Port: It’s about politics, not academic freedom

A noisy contingent from North Dakota’s university system, as well as their sundry apologists, are upset about an amendment to legislation that would withhold some matching tax dollars, under the challenge grants program, for state schools that partner with abortion providers.

This is an affront to academic freedom, they tell us.

Keep politics out of higher education, they say.

The punch line?

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The organization at issue is Planned Parenthood, one of the most rabidly partisan organizations operating in America today, which has been funding researchers at North Dakota State University for something like a decade now.

Note that I wrote “partisan” and not “ideological.” That’s a distinction with a difference. Planned Parenthood isn’t promoting a set of ideas. They’re promoting Democrats.

In the 2020 cycle, the amount of money Planned Parenthood donated to federal Republican candidates was exactly $0.

The 2018 cycle? $0.

The 2016 cycle? $0.

Hell, even the National Rifle Association occasionally throws a few bucks at a Democratic candidate here and there.

Much of the debate around this amendment, backed vociferously by ardently pro-life Sen. Janne Myrdal, a Republican from Edinburg, and maybe that issue leaves some people cold. The legislation doesn’t mention partisan politics. It’s aimed at support for abortion. I understand why that gives some pause.

Still, those making the “academic freedom” and “free from politics” arguments have it exactly backward.

Letting money from a group like Planned Parenthood in the door is a threat to “academic freedom.”

If you want to keep higher education free from politics (stop laughing), then don’t partner with a thoroughly partisan group like Planned Parenthood or any groups with similarly partisan ties to Republicans.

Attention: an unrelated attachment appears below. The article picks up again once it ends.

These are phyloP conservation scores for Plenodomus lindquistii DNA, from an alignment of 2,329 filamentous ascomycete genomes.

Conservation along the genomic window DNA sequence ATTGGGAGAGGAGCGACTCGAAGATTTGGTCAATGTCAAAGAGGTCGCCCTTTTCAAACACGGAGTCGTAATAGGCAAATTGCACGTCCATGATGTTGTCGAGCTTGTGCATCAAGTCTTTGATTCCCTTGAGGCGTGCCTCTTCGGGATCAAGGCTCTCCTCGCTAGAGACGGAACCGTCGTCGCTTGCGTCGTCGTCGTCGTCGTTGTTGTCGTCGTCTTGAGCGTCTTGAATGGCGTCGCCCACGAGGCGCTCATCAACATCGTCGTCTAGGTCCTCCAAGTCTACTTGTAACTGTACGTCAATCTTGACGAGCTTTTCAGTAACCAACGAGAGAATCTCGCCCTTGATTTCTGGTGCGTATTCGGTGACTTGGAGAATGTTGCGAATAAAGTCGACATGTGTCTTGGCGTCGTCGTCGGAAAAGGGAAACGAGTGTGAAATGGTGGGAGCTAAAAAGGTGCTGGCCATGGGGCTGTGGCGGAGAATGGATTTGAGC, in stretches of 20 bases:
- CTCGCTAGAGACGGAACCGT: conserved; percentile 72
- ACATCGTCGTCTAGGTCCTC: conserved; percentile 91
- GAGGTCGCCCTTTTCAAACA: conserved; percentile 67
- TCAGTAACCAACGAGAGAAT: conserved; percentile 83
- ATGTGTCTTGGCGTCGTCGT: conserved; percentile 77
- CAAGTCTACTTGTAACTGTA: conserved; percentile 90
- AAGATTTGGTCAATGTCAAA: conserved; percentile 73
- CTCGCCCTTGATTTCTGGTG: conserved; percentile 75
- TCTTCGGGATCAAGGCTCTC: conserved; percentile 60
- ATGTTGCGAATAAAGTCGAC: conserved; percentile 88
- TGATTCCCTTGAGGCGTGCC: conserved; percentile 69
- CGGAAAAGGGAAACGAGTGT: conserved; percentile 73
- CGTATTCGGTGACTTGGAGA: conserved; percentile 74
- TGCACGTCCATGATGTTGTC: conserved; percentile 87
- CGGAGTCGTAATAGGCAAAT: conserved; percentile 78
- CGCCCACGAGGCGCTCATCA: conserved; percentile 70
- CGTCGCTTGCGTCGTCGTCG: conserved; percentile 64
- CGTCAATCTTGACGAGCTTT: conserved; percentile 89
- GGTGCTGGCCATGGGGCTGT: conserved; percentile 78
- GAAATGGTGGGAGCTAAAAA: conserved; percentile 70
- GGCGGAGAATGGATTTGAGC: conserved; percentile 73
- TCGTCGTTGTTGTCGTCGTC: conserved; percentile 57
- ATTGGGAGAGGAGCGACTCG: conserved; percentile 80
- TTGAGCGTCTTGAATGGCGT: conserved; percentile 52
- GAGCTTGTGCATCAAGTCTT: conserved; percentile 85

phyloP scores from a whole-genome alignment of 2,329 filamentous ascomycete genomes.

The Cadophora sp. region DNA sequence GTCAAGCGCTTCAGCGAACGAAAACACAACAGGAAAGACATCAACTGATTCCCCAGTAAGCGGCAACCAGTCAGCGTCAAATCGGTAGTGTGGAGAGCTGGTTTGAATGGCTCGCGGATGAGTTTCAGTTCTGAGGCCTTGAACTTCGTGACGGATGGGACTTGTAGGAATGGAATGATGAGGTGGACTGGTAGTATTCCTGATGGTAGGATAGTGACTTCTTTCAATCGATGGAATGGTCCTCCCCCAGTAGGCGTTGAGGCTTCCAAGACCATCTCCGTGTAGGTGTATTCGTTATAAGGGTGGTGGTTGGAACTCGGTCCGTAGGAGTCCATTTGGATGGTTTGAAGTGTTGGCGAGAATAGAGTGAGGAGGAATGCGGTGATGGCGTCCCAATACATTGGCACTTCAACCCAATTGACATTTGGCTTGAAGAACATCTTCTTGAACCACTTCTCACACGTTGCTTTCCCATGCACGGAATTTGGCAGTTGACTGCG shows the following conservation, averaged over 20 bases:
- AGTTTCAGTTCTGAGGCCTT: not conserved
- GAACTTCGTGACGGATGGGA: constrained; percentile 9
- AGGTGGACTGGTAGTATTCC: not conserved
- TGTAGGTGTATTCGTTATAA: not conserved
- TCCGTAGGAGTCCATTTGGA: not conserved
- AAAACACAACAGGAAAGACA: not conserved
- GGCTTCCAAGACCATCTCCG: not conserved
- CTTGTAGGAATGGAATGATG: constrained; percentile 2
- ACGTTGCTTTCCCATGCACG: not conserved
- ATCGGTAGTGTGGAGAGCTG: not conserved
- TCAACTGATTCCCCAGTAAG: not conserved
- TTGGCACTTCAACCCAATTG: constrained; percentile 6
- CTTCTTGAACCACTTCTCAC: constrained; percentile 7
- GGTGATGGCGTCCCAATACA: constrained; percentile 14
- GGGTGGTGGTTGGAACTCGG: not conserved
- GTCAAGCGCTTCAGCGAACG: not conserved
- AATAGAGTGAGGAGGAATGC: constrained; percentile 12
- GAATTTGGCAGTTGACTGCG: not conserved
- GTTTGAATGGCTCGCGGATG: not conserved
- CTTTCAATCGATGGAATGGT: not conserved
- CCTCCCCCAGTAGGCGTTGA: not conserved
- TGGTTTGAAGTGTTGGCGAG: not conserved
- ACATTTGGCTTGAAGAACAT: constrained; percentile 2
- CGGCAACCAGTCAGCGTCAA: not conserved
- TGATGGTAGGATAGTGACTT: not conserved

Want to feel a bit more frustrated at the hypocrisy surrounding this situation?

The challenge grants program was during the 2013 legislative session. It matches $1 in state funding for every $2 in nonstate, nonfederal funding raised by the state’s universities. The program was intended to be used for education, and academic freedom has certainly been the rallying cry for those defending NDSU’s partnership with Planned Parenthood, but when the matching dollars were first made available, some of our state’s schools immediately began using them for sports scholarships.

The dollars were meant to promote research and learning, and our universities tried to use them to help fill out their sports teams.

Thankfully, lawmakers put a stop to that during the 2015 session.

Now, in this new debate about challenge grant dollars, the universities are posturing as if they’re paragons of academic virtue.

If they were, they would recognize how deeply problematic a partnership with a group like Planned Parenthood is.

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Rob Port, founder of SayAnythingBlog.com, is a Forum Communications commentator. Reach him on Twitter at @robport or via email at rport@forumcomm.com.